Profile: Sarah Hope

Every day, we are so grateful for our students' commitment to the profession and the faculty members that that support them in their growth. Meet Sarah Hope (she/her) of Asheville, North Carolina, who graduated from Tulane's Part-Time Online MSW program in 2022.

Almost two decades after earning her Bachelor of Science in Sociology and Women's Studies from Appalachian State University, Hope knew she wanted to take the next step toward her dream of being a clinical social worker.

"My interest is in pursuing a Clinical practice with a focus on Grief, Bereavement, Maternal Survivor Services, Therapy for Disabilities and Chronic Illness, LGBTQIA, and Race & Ethnicity," Hope said. Tulane is lucky to have a world-class faculty with a wide range of specialties.

The deepest impact has been learning from her and being pushed into my personal discomfort and confronting my internal biases. This practice has made a significant imprint on my personal and professional self.

Sarah Hope, MSW

From her home state of North Carolina, Hope earned her MSW online. Due to our signature synchronous classes, Hope was able to develop deep relationships with her professors and peers. "The most influential time at TSSW are the courses I took under Dr. Candace Beasley. Her dedication to the field of social work and service to her clients is inspirational. She deeply cares for her students and demands hard work in her classes," Hope said. "You most certainly earn your grades." 

Tulane prides itself on creating an inclusive and welcoming environment, but social work often necessitates a feeling of discomfort. Our professors are experts at maintaining safe classrooms while fostering personal growth. "The deepest impact has been learning from her and being pushed into my personal discomfort and confronting my internal biases. This practice has made a significant imprint on my personal and professional self. I am certainly grateful to have been her student. I recognize and appreciate the growth trajectory that her teachings created in me."

Online vs. On-Campus MSW: Which is Right For You?

Choosing between online and on-campus study for your Master of Social Work (MSW) at Tulane is a decision that hinges on your unique needs and preferences. Delve into the heart of New Orleans' vibrant community with on-campus learning, where you'll engage with esteemed faculty and fellow students, immersing yourself in the rich culture and history that New Orleans offers. 

Alternatively, embrace the city you live in with online study that prioritizes field education placement in your local community. Balance your education with personal and professional commitments from anywhere in the world. With part-time online study, students like Hope can maintain their busy lives, take care of their families, and keep up their careers while taking that next professional step.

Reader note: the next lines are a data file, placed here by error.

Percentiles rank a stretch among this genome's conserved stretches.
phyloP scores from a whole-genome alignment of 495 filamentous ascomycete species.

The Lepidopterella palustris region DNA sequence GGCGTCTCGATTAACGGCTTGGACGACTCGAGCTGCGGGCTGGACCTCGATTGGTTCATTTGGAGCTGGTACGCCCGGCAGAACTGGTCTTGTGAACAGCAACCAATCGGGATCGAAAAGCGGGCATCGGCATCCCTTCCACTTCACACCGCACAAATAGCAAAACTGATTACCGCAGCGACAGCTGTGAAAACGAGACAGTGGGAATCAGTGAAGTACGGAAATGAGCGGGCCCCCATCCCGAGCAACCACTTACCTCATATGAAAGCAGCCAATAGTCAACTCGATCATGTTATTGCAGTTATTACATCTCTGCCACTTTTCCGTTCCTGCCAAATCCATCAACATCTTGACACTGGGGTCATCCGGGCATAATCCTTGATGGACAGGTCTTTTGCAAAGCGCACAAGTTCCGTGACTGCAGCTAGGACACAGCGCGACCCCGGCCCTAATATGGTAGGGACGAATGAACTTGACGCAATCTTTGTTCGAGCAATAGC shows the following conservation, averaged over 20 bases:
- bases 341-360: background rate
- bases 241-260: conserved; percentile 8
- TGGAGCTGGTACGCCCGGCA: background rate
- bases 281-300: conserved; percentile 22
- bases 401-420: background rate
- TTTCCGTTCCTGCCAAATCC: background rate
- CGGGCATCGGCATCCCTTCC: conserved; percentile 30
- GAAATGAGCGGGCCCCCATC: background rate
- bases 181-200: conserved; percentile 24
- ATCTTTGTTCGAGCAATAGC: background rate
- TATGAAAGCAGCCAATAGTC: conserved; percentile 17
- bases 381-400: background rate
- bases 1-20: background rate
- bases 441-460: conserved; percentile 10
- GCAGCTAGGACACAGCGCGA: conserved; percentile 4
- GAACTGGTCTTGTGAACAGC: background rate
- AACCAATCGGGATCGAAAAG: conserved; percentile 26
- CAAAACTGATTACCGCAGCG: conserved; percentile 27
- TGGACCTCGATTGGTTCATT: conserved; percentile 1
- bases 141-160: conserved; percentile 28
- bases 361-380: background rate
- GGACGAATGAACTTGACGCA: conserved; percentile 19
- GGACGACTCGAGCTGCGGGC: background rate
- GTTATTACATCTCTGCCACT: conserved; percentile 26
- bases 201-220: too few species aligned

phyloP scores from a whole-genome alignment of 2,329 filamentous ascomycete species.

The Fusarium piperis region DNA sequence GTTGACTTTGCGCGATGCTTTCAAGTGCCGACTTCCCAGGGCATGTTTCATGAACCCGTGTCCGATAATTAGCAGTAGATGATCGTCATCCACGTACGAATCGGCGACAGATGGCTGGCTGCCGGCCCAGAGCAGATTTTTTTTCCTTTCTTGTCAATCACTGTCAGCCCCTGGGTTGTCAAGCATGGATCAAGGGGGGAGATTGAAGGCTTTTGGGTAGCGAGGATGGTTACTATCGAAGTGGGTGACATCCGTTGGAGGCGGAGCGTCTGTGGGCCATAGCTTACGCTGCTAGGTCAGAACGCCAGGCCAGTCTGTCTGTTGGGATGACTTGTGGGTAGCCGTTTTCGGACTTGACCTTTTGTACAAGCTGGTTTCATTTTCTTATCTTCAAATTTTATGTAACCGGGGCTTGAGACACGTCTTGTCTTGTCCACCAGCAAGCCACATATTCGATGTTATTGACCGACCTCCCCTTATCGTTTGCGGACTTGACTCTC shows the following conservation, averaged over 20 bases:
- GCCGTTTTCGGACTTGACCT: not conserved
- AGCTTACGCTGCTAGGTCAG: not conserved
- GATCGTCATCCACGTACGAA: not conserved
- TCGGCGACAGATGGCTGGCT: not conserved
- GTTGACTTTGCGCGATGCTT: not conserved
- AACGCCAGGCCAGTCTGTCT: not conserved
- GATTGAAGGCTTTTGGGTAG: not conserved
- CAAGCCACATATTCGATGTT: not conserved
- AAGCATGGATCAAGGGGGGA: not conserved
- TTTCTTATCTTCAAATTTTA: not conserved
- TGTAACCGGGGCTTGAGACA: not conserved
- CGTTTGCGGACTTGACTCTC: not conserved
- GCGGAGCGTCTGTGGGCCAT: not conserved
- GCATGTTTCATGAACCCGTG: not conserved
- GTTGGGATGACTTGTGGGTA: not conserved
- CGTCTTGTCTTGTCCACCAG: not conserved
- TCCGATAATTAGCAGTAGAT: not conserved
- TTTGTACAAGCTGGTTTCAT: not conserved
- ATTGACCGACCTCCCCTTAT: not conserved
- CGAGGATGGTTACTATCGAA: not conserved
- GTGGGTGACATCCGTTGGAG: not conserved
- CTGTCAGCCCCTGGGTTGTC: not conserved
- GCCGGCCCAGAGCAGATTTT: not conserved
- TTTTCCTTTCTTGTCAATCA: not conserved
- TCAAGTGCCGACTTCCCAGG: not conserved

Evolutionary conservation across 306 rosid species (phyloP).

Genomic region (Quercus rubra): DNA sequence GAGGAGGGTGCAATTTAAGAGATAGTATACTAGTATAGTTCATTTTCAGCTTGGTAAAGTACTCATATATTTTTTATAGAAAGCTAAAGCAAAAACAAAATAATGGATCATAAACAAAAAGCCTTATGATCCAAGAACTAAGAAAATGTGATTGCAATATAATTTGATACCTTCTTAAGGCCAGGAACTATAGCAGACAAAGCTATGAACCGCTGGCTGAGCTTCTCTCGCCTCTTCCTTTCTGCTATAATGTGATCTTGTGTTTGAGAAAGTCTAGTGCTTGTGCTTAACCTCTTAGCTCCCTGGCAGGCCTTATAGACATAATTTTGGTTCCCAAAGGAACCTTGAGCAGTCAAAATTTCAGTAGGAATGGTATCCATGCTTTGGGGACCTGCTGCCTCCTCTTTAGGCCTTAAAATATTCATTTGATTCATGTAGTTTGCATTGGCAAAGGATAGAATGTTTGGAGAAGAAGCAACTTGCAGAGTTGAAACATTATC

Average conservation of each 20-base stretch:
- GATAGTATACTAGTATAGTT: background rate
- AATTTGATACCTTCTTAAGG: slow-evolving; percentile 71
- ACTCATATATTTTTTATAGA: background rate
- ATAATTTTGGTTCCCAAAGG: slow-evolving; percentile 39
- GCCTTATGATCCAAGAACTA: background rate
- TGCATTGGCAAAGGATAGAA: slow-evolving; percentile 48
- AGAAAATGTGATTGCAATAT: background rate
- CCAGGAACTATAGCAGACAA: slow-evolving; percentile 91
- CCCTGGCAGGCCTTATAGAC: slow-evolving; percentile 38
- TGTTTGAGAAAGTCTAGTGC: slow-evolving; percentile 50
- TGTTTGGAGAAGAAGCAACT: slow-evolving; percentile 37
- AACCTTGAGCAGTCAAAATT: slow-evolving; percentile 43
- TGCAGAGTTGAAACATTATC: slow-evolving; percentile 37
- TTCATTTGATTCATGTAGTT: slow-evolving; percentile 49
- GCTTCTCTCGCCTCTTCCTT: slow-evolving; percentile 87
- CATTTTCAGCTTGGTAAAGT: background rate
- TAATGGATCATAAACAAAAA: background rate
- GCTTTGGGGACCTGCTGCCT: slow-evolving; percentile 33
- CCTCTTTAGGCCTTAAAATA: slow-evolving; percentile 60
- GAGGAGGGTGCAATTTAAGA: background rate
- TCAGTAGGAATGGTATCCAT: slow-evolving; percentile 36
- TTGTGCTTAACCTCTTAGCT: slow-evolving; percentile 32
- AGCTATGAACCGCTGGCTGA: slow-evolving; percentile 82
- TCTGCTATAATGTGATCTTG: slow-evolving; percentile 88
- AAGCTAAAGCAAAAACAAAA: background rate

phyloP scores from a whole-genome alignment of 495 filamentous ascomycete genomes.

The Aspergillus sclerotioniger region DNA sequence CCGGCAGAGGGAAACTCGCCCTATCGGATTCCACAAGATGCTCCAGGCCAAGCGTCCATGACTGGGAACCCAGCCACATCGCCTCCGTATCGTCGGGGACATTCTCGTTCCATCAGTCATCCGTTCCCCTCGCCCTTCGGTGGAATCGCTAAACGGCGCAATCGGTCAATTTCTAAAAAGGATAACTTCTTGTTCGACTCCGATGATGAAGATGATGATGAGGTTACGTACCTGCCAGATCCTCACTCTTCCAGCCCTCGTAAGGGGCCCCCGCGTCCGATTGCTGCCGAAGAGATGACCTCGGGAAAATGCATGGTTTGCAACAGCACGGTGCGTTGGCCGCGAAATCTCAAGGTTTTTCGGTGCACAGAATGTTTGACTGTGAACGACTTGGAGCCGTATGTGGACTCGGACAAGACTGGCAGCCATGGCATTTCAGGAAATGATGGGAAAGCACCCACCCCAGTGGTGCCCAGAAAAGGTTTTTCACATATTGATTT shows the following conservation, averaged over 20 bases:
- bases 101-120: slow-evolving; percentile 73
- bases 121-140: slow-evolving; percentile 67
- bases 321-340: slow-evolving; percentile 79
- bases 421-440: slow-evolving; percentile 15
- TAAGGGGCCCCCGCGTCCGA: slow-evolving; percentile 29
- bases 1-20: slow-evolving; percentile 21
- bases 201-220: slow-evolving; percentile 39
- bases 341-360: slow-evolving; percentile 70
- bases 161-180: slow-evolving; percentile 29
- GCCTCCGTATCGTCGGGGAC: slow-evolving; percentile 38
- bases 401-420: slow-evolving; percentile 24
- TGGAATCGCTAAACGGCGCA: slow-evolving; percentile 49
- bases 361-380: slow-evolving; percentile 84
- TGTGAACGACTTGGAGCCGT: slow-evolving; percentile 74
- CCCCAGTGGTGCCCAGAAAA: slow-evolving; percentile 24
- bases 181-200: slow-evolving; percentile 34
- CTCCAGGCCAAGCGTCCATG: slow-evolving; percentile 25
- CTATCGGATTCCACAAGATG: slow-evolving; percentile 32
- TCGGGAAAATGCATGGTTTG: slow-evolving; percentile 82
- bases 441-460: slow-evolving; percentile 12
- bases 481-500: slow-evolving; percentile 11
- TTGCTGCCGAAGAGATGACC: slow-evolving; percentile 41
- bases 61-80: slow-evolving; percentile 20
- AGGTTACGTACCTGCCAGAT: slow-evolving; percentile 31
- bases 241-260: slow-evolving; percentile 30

With both options, Tulane ensures a comprehensive MSW program that equips you with the skills and knowledge to make a profound difference in the lives of individuals and communities.

What Can You Do with an MSW?

Hope is a self-employed Clinical Social Worker and Grief Coach, providing therapy, counseling, and mental health services to individuals, families, and groups. But there are many other options available to MSW graduates, including:

  • Medical Social Worker: Assisting patients and their families in navigating healthcare systems, coordinating care, and providing emotional support.
  • School Social Worker: Supporting students' academic success and social-emotional well-being by addressing barriers to learning and providing counseling services.
  • Child Welfare Social Worker: Ensuring the safety and well-being of children by investigating reports of abuse or neglect, providing interventions, and facilitating placements in foster care or adoption.
  • Geriatric Social Worker: Helping older adults and their families navigate aging-related challenges, such as long-term care planning, accessing resources, and coping with health issues.
  • Mental Health Counselor: Providing counseling and therapy to individuals with mental health concerns, often in community mental health centers, private practices, or hospitals.
  • Substance Abuse Counselor: Assisting individuals struggling with substance use disorders by providing counseling, support, and referrals to treatment programs.
  • Community Organizer: Mobilizing communities to address social issues, advocate for policy change, and develop resources and support networks.
  • Policy Analyst/Advocate: Researching social issues, analyzing policies, and advocating for legislative changes to address systemic inequalities and improve social welfare.
  • Program Coordinator/Manager: Overseeing social service programs, such as those focused on homelessness, domestic violence, or youth services, including program development, implementation, and evaluation.